Solute Geothermometry Applied to Low-Medium Enthalpy Geothermal Systems
Maria OLGUIN, Loic PEIFFER, Claudio INGUAGGIATO, Christoph WANNER, Patrick DOBSON, Nicolas SPYCHER, Thomas KRETZSCHMAR
One of the most useful tools to estimate the temperature of deep geothermal reservoirs and reduce the costs of exploratory drilling is solute geothermometry, which is based on the chemical analysis of a fluid sampled from a thermal spring or well. The basic assumption of solute geothermometry is that the geothermal fluid reaches chemical equilibrium with certain minerals within the reservoir, and subsequently flows toward the surface without substantially changing its chemical composition. Accordingly, the concentrations in dissolved elements reflect the thermal conditions at depth. The most commonly applied geothermometers (called “classical”) are based on the absolute concentration of one dissolved species, like silica (SiO2), or on the concentration ratio of several dissolved elements such as the sodium-potassium (Na-K), sodium-potassium-calcium (Na-K-Ca) or potassium-magnesium (K-Mg) ratio. In contrast to classical geothermometers, multicomponent geothermometry computes the saturation indices of selected minerals expected in the geothermal reservoir over a wide range of temperatures based on full water analyses. The reservoir temperature is then estimated by the clustering of these saturation indices around zero. For this contribution, we first perform reactive transport simulations to create a wide range of synthetic conditions and further test the response of solute geothermometers. Second, we evaluate the response of classical geothermometers and multicomponent geothermometry when applied to low–medium enthalpy geothermal systems (with reservoir temperatures below 180°C). Under such thermal conditions, the kinetics of dissolution/precipitation reactions are slower, and hence, the condition of equilibrium may not be achieved. Our evaluation of solute geothermometry was conducted using a database including water chemical compositions (182 analyses) and measured reservoir temperatures. Our results indicate that Na-K based geothermometers provide acceptable temperature estimates (Testimated – Tmeasured = ± 20°C) for only ~ 4% of the fluid compositions. Higher rates of acceptable estimates (up to 60%) are obtained with the multicomponent method when using fixed selected mineral lists for computing the saturation indices. We consider this result as promising considering that we did not perform a case-by-case analysis of each geothermal system contained within the database.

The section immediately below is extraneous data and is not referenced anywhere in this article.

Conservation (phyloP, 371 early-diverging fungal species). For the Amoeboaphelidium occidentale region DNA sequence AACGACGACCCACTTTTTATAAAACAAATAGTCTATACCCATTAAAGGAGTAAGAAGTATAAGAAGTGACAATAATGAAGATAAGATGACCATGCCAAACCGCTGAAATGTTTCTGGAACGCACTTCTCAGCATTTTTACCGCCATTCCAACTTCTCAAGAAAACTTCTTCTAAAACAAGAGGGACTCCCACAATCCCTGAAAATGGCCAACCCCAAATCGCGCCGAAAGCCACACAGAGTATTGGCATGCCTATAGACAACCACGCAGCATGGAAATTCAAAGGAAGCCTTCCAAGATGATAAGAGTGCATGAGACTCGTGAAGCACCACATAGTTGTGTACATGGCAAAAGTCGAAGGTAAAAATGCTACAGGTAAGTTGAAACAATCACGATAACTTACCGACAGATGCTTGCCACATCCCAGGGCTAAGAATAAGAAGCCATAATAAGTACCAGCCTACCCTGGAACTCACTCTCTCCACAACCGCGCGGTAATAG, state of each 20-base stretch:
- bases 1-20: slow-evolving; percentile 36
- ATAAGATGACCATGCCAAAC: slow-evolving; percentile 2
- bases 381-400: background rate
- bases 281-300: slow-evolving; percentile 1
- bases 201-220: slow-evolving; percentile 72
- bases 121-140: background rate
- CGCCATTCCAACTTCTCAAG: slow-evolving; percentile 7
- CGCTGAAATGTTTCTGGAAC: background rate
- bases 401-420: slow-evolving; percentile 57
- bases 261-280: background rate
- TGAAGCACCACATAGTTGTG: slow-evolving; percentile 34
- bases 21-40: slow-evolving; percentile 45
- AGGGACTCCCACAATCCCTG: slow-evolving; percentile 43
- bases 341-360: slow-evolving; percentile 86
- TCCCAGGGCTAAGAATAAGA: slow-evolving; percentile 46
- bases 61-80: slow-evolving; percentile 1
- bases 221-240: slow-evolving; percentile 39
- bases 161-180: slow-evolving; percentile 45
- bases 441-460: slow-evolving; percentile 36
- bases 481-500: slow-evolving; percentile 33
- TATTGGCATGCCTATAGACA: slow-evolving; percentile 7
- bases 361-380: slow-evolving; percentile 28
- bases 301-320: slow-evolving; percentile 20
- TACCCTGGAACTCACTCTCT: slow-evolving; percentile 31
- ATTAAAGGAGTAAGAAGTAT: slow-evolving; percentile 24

|        Topic: Geochemistry||Paper Number: 14134|